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CA, BCCI need to decide fate of Brisbane Test: Sunil Gavaskar

New Delhi: Phillip Hughes' sad demise barely a week before the first India and Australia Test has put a question mark over the series opener and batting great Sunil Gavaskar feels the onus now is on the cricket boards of the two nations to decide whether to call off the match or not.

Sunil Gavaskar. Pic/AFP
Sunil Gavaskar. Pic/AFP 

Gavaskar feels the cricketers of both the teams will not be in the perfect frame of mind going into the match after Hughes' death. "That's a tough one. The first Test is almost a week away but I am sure nobody would be in a mood to play. Nobody would be in the right frame of mind," the former India skipper said.

"The New South Wales-South Australia match was called off immediately after Hughes was taken off the field. So, I guess it's something the boards will have to look at (whether to abandon the match or not)," Gavaskar said.

25-year-old Hughes, who was in contention for a Test recall in the upcoming series against India, died at Sydney's St Vincent's Hospital, where he was battling for life after being hit on the head by a bouncer from Sean Abbott during a domestic match between New South Wales and South Australia at Sydney Cricket Ground on Tuesday.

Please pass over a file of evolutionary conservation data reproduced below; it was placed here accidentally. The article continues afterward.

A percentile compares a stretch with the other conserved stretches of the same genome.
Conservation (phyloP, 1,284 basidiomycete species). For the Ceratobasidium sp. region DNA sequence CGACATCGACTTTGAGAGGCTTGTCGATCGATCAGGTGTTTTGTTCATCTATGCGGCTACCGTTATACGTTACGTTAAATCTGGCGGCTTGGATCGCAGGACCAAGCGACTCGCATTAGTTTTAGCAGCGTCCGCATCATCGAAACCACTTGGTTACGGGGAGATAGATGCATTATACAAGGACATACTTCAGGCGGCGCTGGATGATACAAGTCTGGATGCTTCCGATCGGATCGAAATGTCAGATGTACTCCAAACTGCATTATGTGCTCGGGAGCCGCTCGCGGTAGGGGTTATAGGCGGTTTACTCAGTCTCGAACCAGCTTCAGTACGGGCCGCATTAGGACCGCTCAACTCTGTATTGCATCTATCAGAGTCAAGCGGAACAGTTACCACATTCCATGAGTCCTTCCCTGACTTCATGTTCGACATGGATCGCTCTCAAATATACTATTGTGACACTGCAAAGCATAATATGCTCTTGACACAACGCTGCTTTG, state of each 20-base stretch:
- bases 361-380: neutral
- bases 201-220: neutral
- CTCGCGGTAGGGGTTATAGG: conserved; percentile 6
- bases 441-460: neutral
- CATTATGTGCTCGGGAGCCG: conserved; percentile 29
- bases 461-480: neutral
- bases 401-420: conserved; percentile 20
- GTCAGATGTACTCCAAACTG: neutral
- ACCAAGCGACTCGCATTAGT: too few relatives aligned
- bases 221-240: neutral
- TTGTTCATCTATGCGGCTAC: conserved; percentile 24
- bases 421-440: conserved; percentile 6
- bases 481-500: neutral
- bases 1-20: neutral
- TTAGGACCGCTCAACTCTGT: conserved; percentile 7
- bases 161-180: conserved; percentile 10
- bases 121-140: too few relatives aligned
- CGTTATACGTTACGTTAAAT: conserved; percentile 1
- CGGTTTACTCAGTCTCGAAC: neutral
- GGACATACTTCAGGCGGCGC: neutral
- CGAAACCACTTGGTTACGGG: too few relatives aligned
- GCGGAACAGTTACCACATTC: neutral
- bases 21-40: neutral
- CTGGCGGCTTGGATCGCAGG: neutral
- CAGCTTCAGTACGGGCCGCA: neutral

Like others, Gavaskar also reacted with sadness at Hughes' early demise. "The news is one of profound sadness because this is something that nobody wants to hear about any sportsperson, leave aside a cricketer and that to happened at a time when there are protective equipment available.

It is a freak accident that happened and my condolences are with Hughes' family and the Australian cricketing fraternity as well," Gavaskar told NDTV. "Quite clearly the ball hit an unprotected part, it hit an artery and it resulted in bleeding inside the brain and that led to his death. It is completely a freakish accident, it generally doesn't happen."

'Tough for Abbott'
Gavaskar also had words of sympathy for the bowler Sean Abbott, whose bouncer proved to be lethal for Hughes. "Nobody wants to see anybody get hurt on the field. He (Abbott) must be devastated. It is tough for him.

I believe Cricket Australia is doing the right thing by not just giving him counselling but the entire fielding team because they were very close to the action," he said.

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